DUBLIN (Reuters) – Ireland’s PTSB was cleared by regulators on Friday to resume dividend payments for the first time since 2008, a decision the majority state-owned bank said was a “landmark” moment that would enhance its investment case.
Shares in the lender rose 5.7% after the Irish central bank removed the so-called dividend blocker introduced in 2016 as part of the bank’s post-financial crisis rescue plan.
“The removal of the dividend blocker is a landmark event for PTSB. It acknowledges the enormous progress which has been made by the bank over the past decade,” PTSB CEO Eamonn Crowley said in a statement.
“It reflects the fact that PTSB now occupies a key position in the Irish banking landscape, and it significantly enhances the investment case for existing and potential investors in the bank.”
PTSB was effectively nationalised following Ireland’s post-2008 banking crisis, split from its profitable life insurance arm and forced to shed a significant amount of assets.
However, it has been transformed into a much larger player in the last year after buying 6.75 billion euros ($7.4 billion) of loans from NatWest when the British lender shut its Irish unit, and also benefiting from the exit of KBC.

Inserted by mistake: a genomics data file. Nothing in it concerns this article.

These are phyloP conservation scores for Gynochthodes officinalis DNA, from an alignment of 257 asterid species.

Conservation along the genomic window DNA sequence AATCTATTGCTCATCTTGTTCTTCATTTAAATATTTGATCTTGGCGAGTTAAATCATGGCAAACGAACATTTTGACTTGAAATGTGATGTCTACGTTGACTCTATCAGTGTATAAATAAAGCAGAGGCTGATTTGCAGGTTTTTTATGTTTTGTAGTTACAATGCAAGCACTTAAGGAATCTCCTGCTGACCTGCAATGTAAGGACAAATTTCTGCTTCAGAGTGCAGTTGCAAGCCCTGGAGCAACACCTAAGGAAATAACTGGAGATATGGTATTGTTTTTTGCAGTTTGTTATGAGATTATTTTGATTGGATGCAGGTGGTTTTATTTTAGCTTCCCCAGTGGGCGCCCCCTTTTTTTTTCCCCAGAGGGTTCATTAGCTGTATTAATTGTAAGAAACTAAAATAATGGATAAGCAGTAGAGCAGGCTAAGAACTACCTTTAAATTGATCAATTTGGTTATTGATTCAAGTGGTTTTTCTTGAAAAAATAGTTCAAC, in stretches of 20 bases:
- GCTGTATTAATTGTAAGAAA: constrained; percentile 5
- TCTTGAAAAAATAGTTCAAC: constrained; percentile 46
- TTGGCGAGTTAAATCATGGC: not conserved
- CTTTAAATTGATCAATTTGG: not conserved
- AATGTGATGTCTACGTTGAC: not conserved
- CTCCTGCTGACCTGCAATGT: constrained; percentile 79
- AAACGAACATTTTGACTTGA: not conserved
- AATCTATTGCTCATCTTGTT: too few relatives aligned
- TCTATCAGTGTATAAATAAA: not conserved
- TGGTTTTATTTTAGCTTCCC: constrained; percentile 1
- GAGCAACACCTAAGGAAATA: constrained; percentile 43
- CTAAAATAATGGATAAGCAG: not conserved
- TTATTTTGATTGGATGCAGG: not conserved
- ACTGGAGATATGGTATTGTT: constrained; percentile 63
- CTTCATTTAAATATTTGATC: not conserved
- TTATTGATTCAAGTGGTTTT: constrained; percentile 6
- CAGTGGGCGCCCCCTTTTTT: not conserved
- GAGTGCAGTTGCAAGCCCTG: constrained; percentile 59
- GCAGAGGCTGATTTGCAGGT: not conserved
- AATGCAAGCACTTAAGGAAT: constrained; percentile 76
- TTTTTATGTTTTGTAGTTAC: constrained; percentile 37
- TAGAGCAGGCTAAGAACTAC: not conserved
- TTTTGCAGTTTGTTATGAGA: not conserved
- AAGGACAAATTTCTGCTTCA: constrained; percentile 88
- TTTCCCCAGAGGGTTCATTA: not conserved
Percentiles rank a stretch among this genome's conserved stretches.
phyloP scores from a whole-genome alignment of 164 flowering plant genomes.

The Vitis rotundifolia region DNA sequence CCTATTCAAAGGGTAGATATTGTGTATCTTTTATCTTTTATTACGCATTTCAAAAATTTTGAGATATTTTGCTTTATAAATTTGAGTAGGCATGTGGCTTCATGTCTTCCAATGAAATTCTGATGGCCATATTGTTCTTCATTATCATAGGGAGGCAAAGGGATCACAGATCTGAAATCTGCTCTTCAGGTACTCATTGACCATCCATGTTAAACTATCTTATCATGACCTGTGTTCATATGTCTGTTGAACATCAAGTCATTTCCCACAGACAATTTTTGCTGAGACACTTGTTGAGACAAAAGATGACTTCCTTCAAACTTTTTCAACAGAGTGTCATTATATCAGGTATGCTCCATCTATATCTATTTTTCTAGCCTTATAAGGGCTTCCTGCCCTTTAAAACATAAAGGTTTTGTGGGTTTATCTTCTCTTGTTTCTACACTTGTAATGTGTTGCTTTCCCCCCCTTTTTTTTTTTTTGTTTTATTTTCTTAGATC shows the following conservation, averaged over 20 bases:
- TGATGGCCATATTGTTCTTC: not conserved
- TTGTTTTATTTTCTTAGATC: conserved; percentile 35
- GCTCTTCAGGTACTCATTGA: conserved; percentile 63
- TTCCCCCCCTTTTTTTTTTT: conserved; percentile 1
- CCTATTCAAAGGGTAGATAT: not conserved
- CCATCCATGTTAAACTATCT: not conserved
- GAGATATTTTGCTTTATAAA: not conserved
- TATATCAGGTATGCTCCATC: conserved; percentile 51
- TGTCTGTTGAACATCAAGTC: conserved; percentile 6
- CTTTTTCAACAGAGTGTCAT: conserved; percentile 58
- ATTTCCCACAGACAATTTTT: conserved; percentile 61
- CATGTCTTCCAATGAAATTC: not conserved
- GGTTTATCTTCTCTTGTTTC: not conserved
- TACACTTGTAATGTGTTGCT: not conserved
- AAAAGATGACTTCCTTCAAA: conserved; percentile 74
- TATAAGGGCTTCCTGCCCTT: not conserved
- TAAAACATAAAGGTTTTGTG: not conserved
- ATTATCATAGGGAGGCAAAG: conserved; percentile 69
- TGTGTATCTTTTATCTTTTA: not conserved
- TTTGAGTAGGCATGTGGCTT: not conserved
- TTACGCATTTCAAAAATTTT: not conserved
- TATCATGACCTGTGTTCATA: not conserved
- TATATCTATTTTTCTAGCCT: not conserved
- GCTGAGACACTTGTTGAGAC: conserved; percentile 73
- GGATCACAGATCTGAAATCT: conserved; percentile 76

The home loan focused bank has become more profitable as a result and taken a 21% share of the mortgage market. Like Ireland’s two other lenders, it recently raised 2023 earnings guidance on the back of higher interest rates and less competition.
The Irish state holds 57.4% of PTSB and NatWest has a 11.7% shareholding after they sold a combined 10% stake in the bank in June, the first time since 2015 that the government offloaded shares in the lender.
($1 = 0.9162 euros)
(Reporting by Padraic Halpin, editing by Sarah Young and Sharon Singleton)